The agreement reached Thursday to end three weeks of violence was arranged by Iraq's most influential Shiite leader, Ayatollah Ali Sistani, the BBC reported.
The agreement was welcomed by the interim government in Iraq as a "great victory."
Members of Sadr's rebel Mehdi Army were to disarm and leave the holy Imam Ali shrine by Friday.
The pact came hours after scores died in attacks near Najaf, in the bloodiest day of the three-week standoff between U.S. troops and Sadr's rebel army.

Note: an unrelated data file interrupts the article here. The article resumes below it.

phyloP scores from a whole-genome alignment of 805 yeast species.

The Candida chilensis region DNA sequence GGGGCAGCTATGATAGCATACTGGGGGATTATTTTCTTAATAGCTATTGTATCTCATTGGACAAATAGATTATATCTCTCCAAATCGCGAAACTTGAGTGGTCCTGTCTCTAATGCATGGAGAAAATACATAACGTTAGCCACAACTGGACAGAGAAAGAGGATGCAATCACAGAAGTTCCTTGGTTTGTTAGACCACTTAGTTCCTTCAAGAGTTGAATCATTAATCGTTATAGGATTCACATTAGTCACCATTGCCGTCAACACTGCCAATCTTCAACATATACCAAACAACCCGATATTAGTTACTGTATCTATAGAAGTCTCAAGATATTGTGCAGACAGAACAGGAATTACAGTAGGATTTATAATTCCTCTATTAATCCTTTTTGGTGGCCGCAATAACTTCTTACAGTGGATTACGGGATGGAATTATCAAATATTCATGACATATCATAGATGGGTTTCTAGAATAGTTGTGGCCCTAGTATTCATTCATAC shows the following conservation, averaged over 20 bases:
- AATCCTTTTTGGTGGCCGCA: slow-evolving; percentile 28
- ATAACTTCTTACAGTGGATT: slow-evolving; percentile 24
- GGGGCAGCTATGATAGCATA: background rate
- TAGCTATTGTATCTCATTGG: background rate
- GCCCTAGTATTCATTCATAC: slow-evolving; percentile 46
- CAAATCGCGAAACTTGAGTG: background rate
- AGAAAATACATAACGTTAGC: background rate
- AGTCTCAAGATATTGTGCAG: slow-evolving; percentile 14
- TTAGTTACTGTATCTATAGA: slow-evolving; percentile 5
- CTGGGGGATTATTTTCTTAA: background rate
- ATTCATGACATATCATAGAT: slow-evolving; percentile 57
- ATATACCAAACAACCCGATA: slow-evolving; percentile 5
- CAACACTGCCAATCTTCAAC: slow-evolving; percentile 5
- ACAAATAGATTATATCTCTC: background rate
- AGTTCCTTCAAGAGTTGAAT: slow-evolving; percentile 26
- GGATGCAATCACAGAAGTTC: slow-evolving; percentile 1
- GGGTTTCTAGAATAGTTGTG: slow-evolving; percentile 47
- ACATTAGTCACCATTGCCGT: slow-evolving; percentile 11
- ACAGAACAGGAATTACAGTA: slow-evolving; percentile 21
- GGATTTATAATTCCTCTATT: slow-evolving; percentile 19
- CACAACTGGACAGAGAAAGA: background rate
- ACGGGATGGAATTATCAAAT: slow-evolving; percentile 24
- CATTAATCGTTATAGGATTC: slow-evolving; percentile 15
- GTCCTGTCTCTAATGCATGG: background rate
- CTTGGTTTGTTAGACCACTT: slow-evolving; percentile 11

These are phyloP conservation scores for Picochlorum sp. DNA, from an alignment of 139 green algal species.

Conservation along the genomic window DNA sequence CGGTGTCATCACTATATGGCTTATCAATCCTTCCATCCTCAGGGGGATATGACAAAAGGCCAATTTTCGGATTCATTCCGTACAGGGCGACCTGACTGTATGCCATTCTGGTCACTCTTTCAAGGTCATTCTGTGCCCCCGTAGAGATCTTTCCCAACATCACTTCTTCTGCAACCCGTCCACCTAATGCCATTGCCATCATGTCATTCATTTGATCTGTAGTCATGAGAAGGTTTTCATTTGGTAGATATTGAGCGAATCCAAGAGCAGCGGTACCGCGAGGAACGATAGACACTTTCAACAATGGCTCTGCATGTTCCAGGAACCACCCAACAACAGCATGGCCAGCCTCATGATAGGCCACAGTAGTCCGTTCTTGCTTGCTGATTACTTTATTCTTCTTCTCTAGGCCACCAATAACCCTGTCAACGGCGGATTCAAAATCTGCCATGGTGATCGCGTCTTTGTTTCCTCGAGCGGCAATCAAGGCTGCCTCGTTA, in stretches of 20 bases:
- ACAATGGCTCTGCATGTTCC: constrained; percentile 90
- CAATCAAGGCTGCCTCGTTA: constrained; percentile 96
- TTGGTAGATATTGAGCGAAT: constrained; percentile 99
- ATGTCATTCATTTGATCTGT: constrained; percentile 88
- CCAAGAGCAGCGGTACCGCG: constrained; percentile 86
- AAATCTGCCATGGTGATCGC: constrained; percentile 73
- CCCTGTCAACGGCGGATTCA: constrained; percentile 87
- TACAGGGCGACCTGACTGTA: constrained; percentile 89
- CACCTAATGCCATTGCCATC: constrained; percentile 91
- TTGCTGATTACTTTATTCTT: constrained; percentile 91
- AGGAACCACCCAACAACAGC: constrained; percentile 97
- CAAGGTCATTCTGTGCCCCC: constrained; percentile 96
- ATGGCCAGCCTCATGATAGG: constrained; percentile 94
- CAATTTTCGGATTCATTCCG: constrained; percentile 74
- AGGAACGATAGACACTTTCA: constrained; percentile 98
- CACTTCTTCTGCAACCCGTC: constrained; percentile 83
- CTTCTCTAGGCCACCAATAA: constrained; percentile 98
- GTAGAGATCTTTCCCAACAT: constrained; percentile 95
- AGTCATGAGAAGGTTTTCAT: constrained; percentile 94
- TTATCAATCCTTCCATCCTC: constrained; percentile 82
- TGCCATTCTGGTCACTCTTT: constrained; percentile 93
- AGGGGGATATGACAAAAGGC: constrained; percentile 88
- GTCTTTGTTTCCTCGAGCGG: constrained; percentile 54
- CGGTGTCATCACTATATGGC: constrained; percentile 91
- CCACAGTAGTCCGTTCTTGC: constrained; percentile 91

Under the agreement, Sadr will hand responsibility for the shrine to Sistani and his men will disarm. Sadr's supporters would then be welcome to join the political process and he would be allowed to remain free.
Sistani, 73, arrived in Iraq Wednesday after a three-week stay in England where he underwent heart and eye surgery.